I blame it on my poor hearing.
My son is looking at colleges and the potential of participating in the Naval Reserve Officers Training Corps to earn a commission in the U.S. Marines. He’s a strong, dedicated kid and will do well with whatever he chooses. I considered going the same route when I was his age. Like my son, I was hard working and committed to a larger mission, but eventually chose to go a different path.
As I try to help my son and be a good sounding board for him, I’ve been thinking a lot lately about why I didn’t pursue enlisting or seeking a commission. In retrospect, I think a big reason goes back to a something very small, but oh so important: my hearing.
I’ve long had problems with my left ear, all very manageable in normal everyday life and probably passable from a military physical exam standpoint, but still a hearing loss. I generally hear fine when the noise is clear and in front of me. When I’m in a crowded room or somewhere with any number of competing noises, all bets are off. In those types of situations, I need more time to process what I’ve heard . . . not exactly what the military wants to look for in its candidates in a high stress, emergency environment.
Here’s a funny sidebar: I loved the band U2 since the early 80s, but I’ve always been a step behind when it comes to their music. The haunting tone of Bono’s voice has always been hard for me to pick-up. I’ve long butchered the lyrics to their songs until I had a chance to look them up in the liner notes or on the Internet. In the same vein, my hearing made interviews interesting, asking sources to restate what they said, when I worked as a reporter. I once interviewed long-time U.S. Senator Arlen Specter after a town hall he had for constituents and asked him to restate one of his answers. Specter routinely chatted up reporters so he thought nothing of restating his answer, but, of course, a train went by when we were talking and I had to ask him to repeat himself a third time. Fortunately, he liked the sound of his voice more than anything else in this world and had no qualms retracing his path. Thank goodness for small favors.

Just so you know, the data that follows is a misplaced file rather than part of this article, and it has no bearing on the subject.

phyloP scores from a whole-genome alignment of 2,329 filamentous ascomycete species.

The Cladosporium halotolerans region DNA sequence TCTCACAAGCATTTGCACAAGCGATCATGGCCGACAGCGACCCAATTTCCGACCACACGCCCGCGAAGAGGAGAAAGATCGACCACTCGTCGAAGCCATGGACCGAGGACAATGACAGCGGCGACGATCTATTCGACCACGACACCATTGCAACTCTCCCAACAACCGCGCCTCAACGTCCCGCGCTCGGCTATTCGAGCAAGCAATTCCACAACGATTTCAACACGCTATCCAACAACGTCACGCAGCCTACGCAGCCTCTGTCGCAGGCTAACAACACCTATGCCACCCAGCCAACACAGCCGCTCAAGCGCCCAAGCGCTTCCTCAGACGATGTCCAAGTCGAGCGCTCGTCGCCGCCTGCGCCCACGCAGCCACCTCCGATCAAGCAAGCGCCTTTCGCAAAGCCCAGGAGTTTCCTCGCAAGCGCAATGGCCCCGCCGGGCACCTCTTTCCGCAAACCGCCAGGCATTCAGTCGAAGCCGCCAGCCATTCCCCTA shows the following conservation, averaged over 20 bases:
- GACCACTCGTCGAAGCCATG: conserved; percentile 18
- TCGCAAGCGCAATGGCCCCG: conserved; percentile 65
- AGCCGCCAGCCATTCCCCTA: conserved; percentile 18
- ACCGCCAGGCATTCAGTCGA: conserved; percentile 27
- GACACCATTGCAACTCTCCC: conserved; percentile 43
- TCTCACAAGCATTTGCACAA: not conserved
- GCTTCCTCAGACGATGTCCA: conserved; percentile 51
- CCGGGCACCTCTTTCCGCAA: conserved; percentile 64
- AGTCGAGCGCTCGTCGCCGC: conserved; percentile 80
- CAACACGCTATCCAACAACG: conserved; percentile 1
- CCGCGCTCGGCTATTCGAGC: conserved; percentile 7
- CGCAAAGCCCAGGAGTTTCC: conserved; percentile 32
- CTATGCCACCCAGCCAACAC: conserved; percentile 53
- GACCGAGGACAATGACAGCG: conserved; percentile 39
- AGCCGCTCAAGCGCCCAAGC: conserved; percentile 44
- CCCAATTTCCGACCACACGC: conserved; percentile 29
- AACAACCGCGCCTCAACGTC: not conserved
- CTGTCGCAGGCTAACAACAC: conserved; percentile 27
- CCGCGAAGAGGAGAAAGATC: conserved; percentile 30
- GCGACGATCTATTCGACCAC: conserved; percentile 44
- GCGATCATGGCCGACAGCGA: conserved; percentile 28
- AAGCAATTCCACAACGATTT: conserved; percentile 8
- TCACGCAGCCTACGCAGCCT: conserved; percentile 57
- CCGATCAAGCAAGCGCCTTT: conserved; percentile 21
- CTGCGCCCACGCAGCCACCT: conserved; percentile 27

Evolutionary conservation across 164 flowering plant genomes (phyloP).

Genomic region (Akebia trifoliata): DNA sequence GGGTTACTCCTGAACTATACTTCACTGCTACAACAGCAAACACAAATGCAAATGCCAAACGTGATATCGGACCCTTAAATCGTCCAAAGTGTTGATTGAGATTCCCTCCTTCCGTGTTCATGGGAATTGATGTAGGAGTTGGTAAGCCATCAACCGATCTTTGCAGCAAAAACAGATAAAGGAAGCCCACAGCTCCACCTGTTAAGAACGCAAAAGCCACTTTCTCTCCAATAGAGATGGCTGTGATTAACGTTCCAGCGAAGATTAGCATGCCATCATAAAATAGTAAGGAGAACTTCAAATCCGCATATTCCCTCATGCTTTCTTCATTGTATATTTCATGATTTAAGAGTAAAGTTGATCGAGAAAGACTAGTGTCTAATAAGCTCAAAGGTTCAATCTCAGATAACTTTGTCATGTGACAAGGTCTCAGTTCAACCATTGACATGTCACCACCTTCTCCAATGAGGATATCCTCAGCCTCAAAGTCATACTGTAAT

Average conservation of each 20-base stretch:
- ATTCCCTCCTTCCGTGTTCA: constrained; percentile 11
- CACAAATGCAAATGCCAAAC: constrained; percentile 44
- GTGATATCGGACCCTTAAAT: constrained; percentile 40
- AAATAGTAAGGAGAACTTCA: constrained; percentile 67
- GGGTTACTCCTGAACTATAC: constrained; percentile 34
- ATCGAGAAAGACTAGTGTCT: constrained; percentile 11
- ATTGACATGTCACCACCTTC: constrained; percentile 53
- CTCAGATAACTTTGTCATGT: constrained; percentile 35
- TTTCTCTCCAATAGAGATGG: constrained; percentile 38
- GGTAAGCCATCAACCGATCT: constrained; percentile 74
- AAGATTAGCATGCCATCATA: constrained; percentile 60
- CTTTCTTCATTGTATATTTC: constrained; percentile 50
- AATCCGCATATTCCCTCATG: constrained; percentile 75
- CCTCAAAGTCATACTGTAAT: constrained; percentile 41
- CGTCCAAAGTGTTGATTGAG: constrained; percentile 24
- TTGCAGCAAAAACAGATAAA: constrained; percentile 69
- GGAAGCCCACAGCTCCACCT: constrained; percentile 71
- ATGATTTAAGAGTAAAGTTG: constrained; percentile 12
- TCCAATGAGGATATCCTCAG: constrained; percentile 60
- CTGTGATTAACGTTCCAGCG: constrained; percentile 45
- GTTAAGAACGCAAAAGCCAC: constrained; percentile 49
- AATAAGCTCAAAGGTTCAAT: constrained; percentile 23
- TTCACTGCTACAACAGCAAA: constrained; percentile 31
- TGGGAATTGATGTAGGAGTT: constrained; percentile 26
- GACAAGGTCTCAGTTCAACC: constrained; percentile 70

In any event, when I was thinking about joining the service, I would see videos of boot camp or officer candidate school and watch drill sergeants yelling at new recruits and I would strain to hear what they were saying. I automatically saw myself flailing around trying to follow an instruction to some maneuver and making a complete fool of myself. Yes, I know basic training and officer candidate school are much more than that . . . but it still put a major question in my mind.
I put that dream aside, but I’ve often wondered over the years how my poor hearing has impacted me in my other ways. There have been times when I’ve felt a second or two behind in catching a joke or one liner, a boss’ instructions, or a waiter’s question, but most times I’ve been able to work myself through the situation. Besides the occasional joke, my friends have always understood.
I wore a hearing aid in my left ear for a while, but I had more problems than the aid was really worth. I suspect a more permanent hearing aid is in my future, but I certainly don’t want to rush anything. I’ve tried over the years to make sure it doesn’t negatively impact me. I’ve always asked for quiet corner seats in restaurants. When I talk with my kids, I make sure I can see their faces.
And if my son does enter one of the armed services, I’ll be sure to make sure that I’m in the front row so that when he graduates, I’ll be the first to hear his name, cheer him on, and congratulate him.
While all well and good, my poor hearing has come in handy a time or two. At least when it comes to my wife and her many honey-do lists.
“What? What did you say dear? I can’t hear you. Did you say something?”